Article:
SWINDON Trades Union Council (TUC) has pledged it’s support to the Mechanics’ Institution Trust for its bid to transform its vision for the iconic building into reality.
Nikki Dancey, Musicians Union delegate to Swindon TUC said: "In an era where regeneration is generally a code for more shops, chain restaurants or overpriced housing, the vision set forward for the regeneration of the Mechanics’ Institute and the surrounding area is a breath of fresh air.
"The people of Swindon deserve access to affordable cultural, social and educational activities, and the plans put forward by the MIT are an important step in that direction.
"The needs of the local community should always be put before profit, and that is one of the things that makes these proposals so exciting."
Jon Timbrell, Secretary of Swindon TUC said: "Both sides of my family came out of the railways. My grandparents have fond memories of using the Mechanics’ for dances, watching theatre and musical performances, taking classes and enrolling in the library scheme.
"The Mechanics’ was a place where working class Swindonians could access the sort of cultural and educational activities usually denied them, in the same way as the nearby Medical Fund Hospital offered railway workers access to such a high level of healthcare that it went on to form a blueprint for the NHS.
"What was unique about both of these initiatives was that they were run directly by the community itself to meet its own need.
"That spirit of solidarity and community empowerment runs through the plans for the regeneration of the area put forward by the MIT, which is something that as Trade Unionists and local residents, we are very excited about.
"In an era where we are seeing standards of living plummet, libraries close and disposable income for leisure activities squeezed, this project is just what the people of Swindon need."
Buildings such as Central Community Centre, also operated by the Mechanics’ Institution Trust have been invaluable to Swindon TUC and other community groups and have been used over the last several years to host several high profile trade union events, such as an event to commemorate Swindon workers role in the 1926 general strike and the annual Swindon Radical Bookfair.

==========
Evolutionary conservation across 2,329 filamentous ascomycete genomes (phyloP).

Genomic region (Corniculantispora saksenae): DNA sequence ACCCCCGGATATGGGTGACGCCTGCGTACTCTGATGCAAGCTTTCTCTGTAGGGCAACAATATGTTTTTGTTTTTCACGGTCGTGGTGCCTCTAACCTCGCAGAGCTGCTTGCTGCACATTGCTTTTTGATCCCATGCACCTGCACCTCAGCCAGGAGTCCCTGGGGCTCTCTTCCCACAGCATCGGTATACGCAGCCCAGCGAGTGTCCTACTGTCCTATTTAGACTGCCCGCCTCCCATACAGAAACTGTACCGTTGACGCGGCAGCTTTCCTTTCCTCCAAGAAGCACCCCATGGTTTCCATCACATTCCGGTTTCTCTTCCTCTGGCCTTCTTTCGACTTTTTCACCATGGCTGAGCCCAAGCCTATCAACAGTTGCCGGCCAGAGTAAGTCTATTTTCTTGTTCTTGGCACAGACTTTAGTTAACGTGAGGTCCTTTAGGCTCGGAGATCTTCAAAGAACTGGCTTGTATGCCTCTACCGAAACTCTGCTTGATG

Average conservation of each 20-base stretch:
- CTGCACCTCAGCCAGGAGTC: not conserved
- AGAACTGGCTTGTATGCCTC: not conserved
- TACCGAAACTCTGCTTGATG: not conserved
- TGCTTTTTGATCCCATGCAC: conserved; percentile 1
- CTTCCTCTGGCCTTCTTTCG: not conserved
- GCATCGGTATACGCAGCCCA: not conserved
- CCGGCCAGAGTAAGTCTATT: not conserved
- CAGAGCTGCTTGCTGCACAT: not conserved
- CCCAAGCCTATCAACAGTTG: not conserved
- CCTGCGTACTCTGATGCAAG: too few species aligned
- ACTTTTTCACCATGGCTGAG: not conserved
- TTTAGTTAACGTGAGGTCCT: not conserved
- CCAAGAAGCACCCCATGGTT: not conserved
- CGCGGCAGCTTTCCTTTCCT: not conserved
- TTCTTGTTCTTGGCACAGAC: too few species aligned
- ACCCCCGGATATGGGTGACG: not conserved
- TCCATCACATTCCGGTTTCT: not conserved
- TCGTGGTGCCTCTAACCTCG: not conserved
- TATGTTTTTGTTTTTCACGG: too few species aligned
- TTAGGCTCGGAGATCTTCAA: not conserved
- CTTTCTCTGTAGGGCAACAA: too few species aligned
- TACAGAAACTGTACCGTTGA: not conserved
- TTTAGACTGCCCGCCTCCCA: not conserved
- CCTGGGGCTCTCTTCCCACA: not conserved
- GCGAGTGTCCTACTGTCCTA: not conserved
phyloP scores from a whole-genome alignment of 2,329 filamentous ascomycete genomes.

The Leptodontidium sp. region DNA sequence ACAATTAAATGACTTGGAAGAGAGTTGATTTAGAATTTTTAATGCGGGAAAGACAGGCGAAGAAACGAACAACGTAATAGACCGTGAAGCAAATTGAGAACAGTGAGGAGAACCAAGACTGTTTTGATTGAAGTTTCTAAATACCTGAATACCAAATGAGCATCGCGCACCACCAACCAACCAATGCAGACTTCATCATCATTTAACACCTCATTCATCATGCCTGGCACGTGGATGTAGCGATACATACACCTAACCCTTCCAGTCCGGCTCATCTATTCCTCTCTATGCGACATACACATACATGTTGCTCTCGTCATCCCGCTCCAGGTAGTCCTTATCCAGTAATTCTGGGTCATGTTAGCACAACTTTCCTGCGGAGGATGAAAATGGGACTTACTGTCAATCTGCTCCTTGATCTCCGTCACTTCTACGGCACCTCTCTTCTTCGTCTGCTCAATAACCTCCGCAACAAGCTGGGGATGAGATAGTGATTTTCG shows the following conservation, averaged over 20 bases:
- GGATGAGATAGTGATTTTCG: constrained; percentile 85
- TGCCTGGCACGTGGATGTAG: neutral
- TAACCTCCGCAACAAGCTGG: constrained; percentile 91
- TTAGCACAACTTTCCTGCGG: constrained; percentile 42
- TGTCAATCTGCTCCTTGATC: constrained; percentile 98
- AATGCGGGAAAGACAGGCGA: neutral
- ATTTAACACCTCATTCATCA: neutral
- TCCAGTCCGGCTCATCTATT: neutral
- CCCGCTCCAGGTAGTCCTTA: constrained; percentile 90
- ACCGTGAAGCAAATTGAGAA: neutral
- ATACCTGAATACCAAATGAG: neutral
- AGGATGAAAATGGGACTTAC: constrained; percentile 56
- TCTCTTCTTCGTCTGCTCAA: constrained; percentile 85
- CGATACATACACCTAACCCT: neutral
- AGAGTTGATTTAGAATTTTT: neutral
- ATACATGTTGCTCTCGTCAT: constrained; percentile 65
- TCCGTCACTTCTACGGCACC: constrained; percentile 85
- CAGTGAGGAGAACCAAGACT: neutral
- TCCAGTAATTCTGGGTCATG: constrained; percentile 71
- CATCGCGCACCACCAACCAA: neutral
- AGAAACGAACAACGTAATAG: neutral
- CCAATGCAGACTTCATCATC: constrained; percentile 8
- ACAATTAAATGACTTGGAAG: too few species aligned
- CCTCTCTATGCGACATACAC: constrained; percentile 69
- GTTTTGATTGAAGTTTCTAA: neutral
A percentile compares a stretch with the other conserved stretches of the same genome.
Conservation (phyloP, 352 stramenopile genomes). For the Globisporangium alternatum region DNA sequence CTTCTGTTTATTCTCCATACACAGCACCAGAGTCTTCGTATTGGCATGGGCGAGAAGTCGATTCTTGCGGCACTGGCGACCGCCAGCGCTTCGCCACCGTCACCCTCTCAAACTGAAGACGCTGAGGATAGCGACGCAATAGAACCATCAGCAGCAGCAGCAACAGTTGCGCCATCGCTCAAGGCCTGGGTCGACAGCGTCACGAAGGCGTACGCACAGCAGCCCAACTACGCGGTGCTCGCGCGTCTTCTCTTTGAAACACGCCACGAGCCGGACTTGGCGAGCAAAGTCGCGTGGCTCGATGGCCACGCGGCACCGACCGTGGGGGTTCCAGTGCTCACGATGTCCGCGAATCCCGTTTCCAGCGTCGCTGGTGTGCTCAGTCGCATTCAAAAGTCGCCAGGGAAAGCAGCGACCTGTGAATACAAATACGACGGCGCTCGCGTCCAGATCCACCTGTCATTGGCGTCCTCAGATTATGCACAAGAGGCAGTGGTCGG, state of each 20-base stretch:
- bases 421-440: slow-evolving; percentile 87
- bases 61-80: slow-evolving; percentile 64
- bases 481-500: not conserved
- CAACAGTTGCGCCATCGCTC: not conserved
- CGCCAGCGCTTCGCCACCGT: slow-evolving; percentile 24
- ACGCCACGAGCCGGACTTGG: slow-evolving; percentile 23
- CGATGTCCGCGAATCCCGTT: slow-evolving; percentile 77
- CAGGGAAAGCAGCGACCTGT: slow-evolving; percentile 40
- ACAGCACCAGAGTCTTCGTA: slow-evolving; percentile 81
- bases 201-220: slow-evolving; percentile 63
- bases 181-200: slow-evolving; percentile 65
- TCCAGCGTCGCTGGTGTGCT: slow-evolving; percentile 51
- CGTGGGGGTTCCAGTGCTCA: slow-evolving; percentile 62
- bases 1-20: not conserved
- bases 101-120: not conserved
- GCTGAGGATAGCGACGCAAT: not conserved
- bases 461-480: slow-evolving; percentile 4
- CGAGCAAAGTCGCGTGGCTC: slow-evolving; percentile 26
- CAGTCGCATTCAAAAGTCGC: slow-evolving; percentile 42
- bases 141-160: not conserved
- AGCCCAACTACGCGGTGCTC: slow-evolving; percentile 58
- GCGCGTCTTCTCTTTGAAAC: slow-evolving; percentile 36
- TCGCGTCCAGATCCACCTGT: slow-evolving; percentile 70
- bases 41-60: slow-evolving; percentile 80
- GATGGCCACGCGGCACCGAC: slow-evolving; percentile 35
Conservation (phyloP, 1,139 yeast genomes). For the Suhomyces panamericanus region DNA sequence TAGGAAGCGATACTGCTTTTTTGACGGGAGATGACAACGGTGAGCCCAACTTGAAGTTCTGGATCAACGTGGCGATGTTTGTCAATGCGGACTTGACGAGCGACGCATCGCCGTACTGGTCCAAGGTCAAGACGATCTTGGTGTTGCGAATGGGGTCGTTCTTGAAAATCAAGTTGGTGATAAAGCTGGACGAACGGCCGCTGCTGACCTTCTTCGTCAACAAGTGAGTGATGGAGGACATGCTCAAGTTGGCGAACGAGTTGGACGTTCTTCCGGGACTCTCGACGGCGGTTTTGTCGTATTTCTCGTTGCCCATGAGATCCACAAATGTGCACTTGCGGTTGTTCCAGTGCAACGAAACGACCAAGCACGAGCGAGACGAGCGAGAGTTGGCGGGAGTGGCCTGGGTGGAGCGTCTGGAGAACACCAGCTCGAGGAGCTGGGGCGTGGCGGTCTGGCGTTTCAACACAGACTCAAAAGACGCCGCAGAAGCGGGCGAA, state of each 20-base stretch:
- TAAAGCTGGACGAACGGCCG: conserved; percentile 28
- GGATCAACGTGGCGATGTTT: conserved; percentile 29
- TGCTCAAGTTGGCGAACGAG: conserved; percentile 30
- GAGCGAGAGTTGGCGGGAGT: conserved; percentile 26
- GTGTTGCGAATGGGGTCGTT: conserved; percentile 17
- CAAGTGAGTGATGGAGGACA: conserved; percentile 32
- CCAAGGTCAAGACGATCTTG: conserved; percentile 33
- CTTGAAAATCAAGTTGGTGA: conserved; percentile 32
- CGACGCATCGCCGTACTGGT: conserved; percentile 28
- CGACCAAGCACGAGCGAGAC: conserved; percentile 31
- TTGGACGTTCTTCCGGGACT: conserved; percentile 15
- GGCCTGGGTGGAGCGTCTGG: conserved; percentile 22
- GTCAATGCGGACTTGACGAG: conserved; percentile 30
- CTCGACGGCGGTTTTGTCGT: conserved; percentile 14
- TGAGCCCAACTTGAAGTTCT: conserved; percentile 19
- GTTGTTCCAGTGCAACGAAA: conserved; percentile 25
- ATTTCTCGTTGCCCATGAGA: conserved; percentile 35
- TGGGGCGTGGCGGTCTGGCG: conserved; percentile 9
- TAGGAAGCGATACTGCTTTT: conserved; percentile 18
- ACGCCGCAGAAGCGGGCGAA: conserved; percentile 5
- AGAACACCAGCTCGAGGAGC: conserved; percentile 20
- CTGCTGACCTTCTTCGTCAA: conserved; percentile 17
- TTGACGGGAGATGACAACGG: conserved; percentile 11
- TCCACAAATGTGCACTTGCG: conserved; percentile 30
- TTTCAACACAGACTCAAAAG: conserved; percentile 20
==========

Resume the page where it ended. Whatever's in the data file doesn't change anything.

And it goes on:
Swindon TUC has pledged itself to support the Mechanics’ Institution Trust in realizing its ambitions for the Mechanics’ Institute and the surrounding area and is looking forward to publicizing and participating in awareness and fundraising activities in the near future.
THE Grade 2* listed Mechanics’ Institute has been empty and boarded up for many years, but plans were revealed earlier this month to transform it into a bustling and vibrant hub of the community with space for films and events, offices for community organisations, conference facilities, a new restaurant and even a theatre.
Ambitions to restored it as one of Swindon’s most important locations is estimated to cost between £15m and £20m.
Around £12m would be sought through a funding bid to the Heritage Lottery Fund, with the rest coming from a trust, foundations and a public fundraising campaign.
At the launch of the new plans Daniel Rose, the Trust’s director says the plans are inspired by the pioneering character and energy of those that created New Swindon from a green field site in the 1840s.
And he added: “Swindon has the potential to lead the way in community-led heritage regeneration. “Rather than see heritage as a barrier to change or for its economic benefit for private profit and interests, we see the role it has for social and cultural regeneration. It is our biggest asset for our collective future as a place we feel proud to live and promote.”